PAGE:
- Also known as
primary name: Laurie, Robert
other name: Lowrie, Robert
- individual; publisher/printer; printmaker; British; Male
- Life dates
- 17 Rosomonds Row, Clerkenwell (1780)
53 Fleet Street, London
- British mezzotinter, inventor of colour printing in mezzotint in 1776, later turned print publisher. Son of a trussmaker; 1770-7, apprenticed to Robert Sayer (q.v.), and later manager. In 1794, when Sayer died Laurie and James Whittle (q.v.) took over the business, trading as Laurie and Whittle. Both families lived at 53 Fleet Street, as well as domestic staff, warehouseman, assistant and two printers (see Whittle's will, 1811). Laurie retired in 1812, moving to Broxbourne, Herfordshire, where he died in 1836.
For his method of colour printing, which he disclosed in return for a premium of 30 guineas, see the 'Transactions of the Society of Arts' II 1784, pp.139, 145, 148. It reads: 'A copper plate, with an etched or engraved outline, dotted next to the lights, and filled in with mezzotinto ground, is printed in colours, after nature, or from a picture, by the following process. The plate being warmed in the usual manner, the colours are applied by means of stump camel hair pencils, to the different parts, as the subject suggests; it is then wiped clean with a coarse gauze canvas, any other being improper; after this it is wiped clean with the hand as in common practise; and again being warmed is passed through the press. The colours are mixed with burnt linseed oil, and those generally used by painters are proper.'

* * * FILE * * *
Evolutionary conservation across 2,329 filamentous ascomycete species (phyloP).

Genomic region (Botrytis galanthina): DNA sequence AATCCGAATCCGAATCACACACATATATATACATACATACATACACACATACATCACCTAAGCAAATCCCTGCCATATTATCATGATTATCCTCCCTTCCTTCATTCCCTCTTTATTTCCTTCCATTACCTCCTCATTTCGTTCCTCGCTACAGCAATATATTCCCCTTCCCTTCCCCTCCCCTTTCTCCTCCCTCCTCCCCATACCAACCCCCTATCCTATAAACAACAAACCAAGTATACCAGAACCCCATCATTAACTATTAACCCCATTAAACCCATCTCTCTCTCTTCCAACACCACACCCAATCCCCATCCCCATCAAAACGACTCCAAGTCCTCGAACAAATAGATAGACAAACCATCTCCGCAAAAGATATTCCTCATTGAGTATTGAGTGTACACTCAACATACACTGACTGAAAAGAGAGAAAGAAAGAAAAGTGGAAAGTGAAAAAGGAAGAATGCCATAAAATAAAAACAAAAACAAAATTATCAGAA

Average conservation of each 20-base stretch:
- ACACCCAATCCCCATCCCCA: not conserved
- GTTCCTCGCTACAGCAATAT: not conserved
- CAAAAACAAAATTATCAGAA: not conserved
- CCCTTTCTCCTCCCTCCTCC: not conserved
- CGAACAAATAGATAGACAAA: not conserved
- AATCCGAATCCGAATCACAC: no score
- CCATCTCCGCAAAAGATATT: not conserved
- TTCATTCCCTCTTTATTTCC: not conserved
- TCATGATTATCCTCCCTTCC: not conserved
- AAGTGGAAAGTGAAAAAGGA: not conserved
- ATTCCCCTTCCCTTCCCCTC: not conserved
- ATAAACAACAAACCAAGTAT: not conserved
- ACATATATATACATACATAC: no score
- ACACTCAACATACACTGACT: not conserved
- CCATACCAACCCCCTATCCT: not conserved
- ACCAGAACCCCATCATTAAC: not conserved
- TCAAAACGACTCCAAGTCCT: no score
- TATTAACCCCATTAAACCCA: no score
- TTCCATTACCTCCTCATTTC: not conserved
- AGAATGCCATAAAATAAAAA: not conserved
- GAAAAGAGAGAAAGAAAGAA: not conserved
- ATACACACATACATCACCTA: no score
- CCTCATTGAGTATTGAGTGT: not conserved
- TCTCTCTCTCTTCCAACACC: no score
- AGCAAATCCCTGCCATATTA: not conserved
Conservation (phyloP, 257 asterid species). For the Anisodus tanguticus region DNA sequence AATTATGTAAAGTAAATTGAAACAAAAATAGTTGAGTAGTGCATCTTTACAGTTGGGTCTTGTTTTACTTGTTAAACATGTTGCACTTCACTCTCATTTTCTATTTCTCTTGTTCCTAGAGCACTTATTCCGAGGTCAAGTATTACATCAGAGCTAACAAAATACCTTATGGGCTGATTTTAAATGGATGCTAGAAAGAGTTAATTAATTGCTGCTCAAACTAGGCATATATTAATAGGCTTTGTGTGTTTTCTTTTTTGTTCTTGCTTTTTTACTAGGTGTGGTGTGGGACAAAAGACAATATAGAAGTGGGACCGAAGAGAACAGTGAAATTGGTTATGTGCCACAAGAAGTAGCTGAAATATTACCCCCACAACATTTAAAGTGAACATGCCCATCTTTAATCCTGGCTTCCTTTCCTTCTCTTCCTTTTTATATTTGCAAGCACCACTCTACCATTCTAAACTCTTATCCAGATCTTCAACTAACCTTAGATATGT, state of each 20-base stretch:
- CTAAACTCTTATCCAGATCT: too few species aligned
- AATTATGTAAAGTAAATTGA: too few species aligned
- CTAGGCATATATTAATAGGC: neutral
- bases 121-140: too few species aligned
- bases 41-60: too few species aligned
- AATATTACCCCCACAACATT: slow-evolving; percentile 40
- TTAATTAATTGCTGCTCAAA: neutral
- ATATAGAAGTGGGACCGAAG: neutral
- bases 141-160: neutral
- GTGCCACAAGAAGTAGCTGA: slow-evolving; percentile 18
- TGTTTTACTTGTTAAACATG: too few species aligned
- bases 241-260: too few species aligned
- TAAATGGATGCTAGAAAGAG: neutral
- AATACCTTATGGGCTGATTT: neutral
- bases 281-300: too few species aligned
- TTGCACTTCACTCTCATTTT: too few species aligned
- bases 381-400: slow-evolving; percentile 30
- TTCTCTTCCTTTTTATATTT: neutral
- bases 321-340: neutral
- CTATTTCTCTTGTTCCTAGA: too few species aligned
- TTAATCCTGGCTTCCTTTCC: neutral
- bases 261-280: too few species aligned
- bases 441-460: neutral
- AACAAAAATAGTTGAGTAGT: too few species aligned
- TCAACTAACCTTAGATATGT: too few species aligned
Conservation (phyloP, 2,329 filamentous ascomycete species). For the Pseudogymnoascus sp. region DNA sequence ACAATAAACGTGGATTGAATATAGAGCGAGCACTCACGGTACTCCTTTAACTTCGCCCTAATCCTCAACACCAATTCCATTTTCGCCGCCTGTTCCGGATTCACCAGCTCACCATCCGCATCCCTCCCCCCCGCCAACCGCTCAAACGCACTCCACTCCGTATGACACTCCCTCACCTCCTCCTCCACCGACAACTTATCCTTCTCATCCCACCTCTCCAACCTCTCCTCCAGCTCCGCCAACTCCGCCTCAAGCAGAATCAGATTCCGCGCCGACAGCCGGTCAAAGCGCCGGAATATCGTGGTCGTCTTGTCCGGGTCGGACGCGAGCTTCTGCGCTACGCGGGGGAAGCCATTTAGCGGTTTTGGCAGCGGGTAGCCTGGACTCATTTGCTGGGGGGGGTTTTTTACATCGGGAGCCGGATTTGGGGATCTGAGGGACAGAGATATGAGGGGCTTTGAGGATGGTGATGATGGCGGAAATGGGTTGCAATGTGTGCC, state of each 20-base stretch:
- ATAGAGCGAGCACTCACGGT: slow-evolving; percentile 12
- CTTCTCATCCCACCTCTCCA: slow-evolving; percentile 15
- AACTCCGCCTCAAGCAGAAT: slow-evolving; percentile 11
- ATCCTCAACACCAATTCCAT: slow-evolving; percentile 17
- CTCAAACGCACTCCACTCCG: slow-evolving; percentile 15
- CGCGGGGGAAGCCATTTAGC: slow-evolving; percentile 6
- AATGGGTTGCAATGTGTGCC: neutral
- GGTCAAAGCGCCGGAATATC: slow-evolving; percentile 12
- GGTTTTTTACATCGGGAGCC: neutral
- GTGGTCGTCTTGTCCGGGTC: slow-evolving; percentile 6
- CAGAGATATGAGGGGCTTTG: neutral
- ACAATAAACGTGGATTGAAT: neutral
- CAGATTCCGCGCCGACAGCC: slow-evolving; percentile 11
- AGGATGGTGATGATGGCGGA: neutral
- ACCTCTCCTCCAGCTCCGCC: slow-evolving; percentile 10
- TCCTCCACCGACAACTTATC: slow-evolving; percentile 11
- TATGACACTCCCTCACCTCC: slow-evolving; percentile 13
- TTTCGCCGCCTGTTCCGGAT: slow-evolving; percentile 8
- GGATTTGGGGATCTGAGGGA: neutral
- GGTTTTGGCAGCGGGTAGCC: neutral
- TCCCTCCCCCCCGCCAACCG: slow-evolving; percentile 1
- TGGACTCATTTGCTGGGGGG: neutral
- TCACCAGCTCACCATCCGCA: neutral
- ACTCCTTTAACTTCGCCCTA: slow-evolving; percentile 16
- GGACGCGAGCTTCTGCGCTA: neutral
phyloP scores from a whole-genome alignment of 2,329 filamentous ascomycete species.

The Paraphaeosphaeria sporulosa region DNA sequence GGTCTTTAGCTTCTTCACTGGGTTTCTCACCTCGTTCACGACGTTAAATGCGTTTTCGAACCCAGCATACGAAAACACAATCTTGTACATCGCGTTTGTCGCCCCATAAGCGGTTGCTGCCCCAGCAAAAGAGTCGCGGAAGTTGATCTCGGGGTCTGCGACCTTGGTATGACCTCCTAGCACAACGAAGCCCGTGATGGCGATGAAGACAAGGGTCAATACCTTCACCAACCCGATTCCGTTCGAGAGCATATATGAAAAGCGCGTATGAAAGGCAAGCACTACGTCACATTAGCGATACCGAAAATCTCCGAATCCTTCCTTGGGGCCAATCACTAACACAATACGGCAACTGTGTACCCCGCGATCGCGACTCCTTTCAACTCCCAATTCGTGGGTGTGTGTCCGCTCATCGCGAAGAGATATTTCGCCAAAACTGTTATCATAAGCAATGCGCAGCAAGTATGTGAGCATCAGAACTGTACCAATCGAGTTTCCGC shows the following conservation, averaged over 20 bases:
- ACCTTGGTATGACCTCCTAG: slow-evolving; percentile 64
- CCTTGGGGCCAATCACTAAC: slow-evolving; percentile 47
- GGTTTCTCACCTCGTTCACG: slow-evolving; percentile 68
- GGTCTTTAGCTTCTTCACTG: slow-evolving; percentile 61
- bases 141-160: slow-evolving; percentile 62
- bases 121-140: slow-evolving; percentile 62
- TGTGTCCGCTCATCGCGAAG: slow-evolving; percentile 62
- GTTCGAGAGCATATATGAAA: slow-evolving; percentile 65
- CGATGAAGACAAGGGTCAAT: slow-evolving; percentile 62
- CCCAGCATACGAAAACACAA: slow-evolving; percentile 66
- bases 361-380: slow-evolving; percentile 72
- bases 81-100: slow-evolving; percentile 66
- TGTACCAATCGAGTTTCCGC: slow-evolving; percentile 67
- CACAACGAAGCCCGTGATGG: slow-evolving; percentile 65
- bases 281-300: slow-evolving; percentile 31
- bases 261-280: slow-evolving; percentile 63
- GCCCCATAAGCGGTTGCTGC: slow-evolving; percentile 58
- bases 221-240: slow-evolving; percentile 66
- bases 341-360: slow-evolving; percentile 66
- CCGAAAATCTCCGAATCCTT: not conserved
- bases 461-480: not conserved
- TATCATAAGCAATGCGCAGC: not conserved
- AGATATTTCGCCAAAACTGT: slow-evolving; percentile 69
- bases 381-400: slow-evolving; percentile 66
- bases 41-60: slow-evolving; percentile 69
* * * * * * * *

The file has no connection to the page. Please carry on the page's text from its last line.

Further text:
For the history of the publishing firm, see entry for Robert Sayer.
The business traded under a series of names each of which has a separate entry on the Biographical Authority; the name entered in a catalogue entry should correspond with that given on a print.
Chaloner Smith stated that the name Henry Birche found on some plates was a pseudonym of Earlom. Christopher Lennox-Boyd suggests instead that it could be a pseudonym for Laurie used when working for other publshers while employed by Sayer: Lennox-Boyd refers to a first state impression of a mezzotint in the Hornby Print collection at Liverpool, which suggests that the plate was Laurie's, but 'finished' by Earlom.
- Chaloner Smith (41 nos)